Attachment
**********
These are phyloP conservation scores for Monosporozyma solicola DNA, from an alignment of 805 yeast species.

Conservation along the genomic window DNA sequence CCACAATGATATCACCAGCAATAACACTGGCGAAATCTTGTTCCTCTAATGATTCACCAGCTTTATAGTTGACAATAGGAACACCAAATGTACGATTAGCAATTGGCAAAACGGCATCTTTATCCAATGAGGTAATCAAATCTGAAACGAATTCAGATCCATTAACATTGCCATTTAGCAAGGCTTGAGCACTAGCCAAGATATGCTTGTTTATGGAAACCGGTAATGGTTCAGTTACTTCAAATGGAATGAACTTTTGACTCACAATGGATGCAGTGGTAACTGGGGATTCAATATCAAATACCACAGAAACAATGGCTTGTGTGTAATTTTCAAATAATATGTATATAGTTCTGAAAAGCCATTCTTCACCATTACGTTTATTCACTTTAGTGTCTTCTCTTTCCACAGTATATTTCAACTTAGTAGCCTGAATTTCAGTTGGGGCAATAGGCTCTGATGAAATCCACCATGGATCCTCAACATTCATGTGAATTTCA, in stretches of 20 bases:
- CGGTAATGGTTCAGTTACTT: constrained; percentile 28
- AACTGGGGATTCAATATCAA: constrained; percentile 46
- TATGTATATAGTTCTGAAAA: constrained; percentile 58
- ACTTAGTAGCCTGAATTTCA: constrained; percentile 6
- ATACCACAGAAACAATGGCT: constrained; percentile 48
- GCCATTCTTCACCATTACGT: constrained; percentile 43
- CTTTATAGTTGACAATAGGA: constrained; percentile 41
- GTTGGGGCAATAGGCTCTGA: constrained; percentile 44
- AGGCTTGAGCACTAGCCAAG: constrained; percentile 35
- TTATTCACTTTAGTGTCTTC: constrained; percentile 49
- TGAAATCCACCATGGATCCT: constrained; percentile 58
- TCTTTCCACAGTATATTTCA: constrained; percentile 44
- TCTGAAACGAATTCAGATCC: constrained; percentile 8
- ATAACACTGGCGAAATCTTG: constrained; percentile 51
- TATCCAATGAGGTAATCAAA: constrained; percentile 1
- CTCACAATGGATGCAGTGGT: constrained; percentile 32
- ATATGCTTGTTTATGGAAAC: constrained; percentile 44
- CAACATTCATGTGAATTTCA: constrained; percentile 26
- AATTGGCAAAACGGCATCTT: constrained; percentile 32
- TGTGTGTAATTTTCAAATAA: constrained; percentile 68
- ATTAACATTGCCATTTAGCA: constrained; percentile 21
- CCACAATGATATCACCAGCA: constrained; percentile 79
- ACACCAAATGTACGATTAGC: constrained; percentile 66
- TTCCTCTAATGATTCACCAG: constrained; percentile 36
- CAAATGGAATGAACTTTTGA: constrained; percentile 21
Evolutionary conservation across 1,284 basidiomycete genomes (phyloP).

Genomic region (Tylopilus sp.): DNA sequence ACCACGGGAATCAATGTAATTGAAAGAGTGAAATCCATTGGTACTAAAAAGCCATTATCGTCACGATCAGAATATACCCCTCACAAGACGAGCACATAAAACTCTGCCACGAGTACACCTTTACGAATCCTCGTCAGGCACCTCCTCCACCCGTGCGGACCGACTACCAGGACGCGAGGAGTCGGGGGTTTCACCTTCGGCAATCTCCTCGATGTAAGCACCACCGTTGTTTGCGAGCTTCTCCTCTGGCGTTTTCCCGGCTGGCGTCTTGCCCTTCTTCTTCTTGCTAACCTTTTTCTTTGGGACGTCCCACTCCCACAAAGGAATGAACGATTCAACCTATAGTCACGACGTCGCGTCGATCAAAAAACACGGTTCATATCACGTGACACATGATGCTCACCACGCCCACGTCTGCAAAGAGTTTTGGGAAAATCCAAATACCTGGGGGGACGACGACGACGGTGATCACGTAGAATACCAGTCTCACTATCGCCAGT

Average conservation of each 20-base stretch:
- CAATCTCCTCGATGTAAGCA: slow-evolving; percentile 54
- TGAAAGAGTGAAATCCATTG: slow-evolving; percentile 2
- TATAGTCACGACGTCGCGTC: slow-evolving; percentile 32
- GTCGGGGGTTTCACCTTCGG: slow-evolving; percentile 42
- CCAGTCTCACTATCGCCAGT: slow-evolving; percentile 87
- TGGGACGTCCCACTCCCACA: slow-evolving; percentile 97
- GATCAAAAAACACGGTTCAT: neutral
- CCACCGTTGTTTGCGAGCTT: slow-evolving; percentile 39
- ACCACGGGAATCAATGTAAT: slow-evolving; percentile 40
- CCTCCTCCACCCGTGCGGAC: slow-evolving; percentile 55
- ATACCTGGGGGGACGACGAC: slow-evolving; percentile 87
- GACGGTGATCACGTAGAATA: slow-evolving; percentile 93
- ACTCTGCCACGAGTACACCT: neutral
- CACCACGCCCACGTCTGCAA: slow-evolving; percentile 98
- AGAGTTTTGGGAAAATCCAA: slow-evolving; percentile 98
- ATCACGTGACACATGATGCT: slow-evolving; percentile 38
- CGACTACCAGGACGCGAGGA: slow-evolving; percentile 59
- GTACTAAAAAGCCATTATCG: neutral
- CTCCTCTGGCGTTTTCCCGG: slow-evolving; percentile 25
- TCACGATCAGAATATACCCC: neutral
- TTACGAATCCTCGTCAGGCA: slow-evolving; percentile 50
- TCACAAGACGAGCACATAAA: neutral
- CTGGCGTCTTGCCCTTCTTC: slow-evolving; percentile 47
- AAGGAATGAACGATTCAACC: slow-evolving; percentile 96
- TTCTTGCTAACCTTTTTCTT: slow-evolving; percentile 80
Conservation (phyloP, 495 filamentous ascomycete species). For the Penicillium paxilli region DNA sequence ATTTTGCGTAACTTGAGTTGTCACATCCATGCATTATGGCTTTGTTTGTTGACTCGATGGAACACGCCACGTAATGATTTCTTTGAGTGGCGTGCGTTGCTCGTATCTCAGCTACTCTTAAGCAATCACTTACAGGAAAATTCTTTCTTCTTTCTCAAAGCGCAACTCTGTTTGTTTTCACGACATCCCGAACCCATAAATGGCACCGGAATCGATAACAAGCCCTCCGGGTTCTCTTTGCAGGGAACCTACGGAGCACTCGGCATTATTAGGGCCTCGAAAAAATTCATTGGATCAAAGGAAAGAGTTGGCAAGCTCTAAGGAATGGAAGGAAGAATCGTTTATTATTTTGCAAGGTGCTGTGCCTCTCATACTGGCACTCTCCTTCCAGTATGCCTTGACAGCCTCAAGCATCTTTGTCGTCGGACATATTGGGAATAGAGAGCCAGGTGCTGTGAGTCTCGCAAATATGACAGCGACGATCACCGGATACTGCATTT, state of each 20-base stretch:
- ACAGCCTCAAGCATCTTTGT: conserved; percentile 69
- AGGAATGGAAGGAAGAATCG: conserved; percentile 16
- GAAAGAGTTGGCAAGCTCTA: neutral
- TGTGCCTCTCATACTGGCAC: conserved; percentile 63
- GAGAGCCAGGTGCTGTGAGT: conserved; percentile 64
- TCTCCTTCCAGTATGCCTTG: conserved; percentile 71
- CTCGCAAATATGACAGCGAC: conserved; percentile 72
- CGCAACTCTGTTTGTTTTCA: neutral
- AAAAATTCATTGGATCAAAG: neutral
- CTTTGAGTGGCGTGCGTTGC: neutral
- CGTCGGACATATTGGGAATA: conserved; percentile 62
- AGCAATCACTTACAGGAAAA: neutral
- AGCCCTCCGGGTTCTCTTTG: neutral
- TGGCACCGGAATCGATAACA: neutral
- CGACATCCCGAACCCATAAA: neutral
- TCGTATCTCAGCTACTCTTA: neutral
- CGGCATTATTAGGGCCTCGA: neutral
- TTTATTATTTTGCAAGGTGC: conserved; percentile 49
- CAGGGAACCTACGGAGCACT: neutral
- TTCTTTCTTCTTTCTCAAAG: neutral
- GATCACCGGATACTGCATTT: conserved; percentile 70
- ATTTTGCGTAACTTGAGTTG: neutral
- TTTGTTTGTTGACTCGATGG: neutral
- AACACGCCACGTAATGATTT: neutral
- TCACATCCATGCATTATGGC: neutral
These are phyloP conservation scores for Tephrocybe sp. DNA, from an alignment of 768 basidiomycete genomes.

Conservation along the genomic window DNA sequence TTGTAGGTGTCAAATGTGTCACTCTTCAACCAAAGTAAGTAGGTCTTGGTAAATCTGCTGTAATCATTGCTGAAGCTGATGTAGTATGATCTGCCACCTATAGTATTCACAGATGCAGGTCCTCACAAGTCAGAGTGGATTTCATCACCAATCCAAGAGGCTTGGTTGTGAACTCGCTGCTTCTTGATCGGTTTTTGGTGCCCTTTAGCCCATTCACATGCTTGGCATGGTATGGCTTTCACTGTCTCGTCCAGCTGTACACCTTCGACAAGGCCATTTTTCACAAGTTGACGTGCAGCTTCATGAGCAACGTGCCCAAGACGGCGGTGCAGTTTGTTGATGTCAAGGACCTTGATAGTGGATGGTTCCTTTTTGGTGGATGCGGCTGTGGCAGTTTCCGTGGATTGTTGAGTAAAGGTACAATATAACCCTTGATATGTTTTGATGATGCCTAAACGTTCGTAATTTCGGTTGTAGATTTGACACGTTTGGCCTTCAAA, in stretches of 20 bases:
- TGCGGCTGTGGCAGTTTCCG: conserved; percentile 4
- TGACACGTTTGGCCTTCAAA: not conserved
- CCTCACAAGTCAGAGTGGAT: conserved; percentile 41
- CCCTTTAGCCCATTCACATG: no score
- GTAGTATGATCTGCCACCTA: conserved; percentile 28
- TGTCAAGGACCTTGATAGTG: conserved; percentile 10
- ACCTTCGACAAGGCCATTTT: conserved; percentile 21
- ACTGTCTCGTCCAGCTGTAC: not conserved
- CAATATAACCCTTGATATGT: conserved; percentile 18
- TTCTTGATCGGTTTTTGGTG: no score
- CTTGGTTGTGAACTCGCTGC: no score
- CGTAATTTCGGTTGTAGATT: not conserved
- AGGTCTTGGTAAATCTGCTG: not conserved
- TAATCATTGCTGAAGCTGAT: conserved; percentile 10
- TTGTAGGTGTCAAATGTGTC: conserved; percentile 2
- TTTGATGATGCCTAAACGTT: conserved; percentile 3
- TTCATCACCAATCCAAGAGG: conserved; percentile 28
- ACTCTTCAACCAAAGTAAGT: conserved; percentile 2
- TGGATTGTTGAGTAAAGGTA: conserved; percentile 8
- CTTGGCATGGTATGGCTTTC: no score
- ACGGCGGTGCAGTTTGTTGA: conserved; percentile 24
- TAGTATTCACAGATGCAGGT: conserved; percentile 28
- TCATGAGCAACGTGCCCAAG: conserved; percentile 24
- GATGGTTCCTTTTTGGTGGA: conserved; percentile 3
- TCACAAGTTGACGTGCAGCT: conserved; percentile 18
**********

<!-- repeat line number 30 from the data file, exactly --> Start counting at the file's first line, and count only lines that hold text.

Average conservation of each 20-base stretch: